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Post Info TOPIC: How to identify domain accounts with admin privileges in Active Directory?


Newbie

Posts: 3
Date: Jan 3, 2013
How to identify domain accounts with admin privileges in Active Directory?
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Hello Forum,

I also have a related question. I would like to know how to identify all domain accounts that have admin privileges in an Active Directory domain. For example, I am trying to find out which accounts, in addition to all members of the Domain Admins security group and the Enterprise Admins security group, might have admin privileges in our Active Directory.

We are preparing to conduct an Active Directory Delegation Audit for one of our clients, and this was one of the things that came up during our discussions with them, so thought of getting some inputs.

Thank you for your help.

Salim.



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Member

Posts: 16
Date: Feb 12, 2013
RE: How to identify domain accounts with admin privileges in Active Directory?
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Hello Salim,

I am not an expert, but I think you seem to be on the right track.

If I recall correctly, if you take into account all the members of the Domain Admins, Enterprise Admins, Builtin Admins, Server Operators, Accounts Operators, Print Operators and Backup Operators groups, you should what you're looking for.

Oh, one more thing. Be sure to enumerate all the members of these groups (i.e. including nested group members) and you should have what you need.

I'm not an expert, so perhaps someone else can share their thoughts.

Best wishes,

Chad.



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Member

Posts: 8
Date: Apr 11, 2013
RE: How to identify domain accounts with admin privileges in Active Directory?
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Salim,

In our experience we have found that this isn't as easy as it sounds, because in order to identify administrative accounts, you have to define what makes an account administrative in nature.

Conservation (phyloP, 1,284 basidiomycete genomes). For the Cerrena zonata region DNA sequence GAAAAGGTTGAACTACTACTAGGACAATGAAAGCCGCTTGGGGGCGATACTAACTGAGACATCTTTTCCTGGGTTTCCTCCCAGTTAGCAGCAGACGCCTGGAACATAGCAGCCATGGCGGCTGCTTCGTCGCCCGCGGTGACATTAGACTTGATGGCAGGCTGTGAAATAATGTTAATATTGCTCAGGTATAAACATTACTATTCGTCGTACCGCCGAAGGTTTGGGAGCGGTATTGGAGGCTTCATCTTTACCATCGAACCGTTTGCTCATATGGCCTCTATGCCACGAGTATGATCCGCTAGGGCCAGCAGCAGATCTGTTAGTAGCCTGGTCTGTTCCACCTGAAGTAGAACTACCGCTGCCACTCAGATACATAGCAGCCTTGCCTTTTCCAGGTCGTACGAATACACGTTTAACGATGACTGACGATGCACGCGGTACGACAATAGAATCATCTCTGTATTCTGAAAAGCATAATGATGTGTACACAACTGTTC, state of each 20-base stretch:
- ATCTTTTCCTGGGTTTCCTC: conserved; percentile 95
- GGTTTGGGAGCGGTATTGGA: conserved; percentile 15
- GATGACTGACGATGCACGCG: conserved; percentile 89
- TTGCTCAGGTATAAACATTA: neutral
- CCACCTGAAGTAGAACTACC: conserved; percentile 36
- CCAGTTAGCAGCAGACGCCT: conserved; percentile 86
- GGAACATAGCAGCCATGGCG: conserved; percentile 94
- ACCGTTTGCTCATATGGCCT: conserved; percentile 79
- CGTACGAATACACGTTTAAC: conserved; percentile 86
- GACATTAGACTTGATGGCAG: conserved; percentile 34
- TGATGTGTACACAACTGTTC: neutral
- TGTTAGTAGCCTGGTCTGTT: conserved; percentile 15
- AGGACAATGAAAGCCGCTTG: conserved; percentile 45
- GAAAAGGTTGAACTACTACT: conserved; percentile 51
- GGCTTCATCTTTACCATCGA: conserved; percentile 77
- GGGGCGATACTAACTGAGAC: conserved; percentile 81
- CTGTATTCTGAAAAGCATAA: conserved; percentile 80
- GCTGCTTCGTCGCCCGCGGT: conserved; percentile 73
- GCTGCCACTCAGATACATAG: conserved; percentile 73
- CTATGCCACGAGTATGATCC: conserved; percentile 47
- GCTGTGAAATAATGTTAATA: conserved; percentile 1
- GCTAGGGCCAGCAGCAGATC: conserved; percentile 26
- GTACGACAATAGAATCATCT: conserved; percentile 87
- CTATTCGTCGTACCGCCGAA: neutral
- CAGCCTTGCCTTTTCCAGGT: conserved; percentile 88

For instance, of course its a given that all members of default administrative groups are administrative in nature, by virtue of the powers they get since the default administrative groups have been granted sweeiping powers by default.

But what about an account that is not a member of any of these groups, but that can still do things which would be considered administrative in nature? For e.g. would you consider an account that can change the membership of the Domain Admins group to be an administrative account? (We do.)

The point is that its very difficult to try and identify administrative accounts based merely on group memberships, because theare could be accounts that on some object somewhere had administrative privileges via some semi-admin group that's not on your radar.

What we have done in our org is taken a slightly different approach - we have identified the tasks we deem to be administrative in nature (e.g. Who can change the membership of the Domain Admins group, Who can reset the passwords of our admin accounts, who can link a GPO to the Default Domain Controllers OU etc.) and proceeded to identify and document who can perform these tasks in our domains.

This way, we don't have to look at individual group memberships, but rather perform a capability based audit of sorts. My manager likes to think of it as an Active Directory Delegation Audit (on which there's a decent write-up here), but I think its a little more than that as it also captures the non-delegated admin grants as well.

I'm not sure if my input helps you, but I figured it was worth mentioning that this isn't super easy. If you have any questions about it, just PM me or ask, and I'll be happy to help.

Best wishes,

Richard. 



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